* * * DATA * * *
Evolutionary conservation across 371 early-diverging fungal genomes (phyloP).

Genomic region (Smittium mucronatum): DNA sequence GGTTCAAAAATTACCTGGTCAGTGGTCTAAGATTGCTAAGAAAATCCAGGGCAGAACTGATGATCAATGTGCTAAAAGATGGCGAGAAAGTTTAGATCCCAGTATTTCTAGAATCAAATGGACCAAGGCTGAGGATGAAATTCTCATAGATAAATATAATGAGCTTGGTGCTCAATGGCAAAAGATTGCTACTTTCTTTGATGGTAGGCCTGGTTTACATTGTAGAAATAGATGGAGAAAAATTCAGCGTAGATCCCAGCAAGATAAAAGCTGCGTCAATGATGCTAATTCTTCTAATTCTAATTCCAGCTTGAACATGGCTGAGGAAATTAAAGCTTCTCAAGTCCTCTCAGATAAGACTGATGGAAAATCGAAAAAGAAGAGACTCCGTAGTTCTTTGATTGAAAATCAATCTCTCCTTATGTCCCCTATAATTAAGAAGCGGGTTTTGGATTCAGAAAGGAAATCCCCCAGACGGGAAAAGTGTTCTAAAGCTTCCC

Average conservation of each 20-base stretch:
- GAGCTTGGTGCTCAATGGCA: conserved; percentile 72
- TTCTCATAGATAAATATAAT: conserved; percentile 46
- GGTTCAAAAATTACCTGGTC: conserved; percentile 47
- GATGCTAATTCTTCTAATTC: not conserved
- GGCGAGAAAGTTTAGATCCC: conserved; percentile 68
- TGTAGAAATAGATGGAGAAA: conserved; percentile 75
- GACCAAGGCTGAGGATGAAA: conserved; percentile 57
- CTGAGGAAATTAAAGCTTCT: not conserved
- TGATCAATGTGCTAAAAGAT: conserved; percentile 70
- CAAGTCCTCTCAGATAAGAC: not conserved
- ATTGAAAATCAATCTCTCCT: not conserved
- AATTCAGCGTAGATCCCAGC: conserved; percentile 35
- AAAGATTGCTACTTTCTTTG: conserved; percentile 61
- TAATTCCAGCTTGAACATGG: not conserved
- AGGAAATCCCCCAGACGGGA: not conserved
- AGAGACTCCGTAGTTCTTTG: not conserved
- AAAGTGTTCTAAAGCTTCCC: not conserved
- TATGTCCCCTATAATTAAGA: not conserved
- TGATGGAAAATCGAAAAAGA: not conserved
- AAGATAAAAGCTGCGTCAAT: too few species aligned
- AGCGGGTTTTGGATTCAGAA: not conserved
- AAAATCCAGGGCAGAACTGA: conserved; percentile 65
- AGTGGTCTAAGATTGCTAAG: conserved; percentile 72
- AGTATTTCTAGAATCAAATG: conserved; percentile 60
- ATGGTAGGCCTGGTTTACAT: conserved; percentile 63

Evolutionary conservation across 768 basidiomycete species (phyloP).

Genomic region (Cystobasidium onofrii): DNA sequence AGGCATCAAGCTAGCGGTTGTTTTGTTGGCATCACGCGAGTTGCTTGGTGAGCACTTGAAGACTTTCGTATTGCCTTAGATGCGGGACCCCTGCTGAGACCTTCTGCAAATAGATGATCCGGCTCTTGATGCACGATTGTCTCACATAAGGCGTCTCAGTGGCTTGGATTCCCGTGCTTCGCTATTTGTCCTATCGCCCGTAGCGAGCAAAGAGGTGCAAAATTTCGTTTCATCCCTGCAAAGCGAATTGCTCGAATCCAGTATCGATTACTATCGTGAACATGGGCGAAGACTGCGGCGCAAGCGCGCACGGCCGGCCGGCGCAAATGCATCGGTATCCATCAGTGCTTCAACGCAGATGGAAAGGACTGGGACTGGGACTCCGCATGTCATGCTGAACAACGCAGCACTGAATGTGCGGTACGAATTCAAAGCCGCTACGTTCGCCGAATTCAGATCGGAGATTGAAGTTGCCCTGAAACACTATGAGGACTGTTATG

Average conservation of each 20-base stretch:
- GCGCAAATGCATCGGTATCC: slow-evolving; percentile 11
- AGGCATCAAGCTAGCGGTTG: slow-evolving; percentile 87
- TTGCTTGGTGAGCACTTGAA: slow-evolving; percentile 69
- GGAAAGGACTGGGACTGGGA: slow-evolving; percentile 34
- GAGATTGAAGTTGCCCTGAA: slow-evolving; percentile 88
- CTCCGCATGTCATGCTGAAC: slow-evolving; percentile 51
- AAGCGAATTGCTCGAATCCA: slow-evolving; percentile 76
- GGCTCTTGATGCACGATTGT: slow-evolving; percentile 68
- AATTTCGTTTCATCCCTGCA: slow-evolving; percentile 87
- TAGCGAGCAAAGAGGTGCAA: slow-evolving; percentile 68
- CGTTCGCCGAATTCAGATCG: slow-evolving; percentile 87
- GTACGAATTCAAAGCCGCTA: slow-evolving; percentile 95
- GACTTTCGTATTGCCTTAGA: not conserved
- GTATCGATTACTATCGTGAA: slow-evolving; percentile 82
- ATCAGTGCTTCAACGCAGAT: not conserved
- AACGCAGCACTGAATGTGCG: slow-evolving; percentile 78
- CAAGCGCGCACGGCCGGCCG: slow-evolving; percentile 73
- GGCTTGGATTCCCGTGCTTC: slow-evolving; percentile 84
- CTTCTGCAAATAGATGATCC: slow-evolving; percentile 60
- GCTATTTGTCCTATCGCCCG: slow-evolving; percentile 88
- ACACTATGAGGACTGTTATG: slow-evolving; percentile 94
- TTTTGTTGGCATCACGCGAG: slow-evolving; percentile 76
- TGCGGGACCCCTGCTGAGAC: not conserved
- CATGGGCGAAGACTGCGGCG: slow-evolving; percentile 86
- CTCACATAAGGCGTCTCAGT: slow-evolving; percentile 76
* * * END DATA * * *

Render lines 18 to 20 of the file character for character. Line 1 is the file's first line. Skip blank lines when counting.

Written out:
- AGGAAATCCCCCAGACGGGA: not conserved
- AGAGACTCCGTAGTTCTTTG: not conserved
- AAAGTGTTCTAAAGCTTCCC: not conserved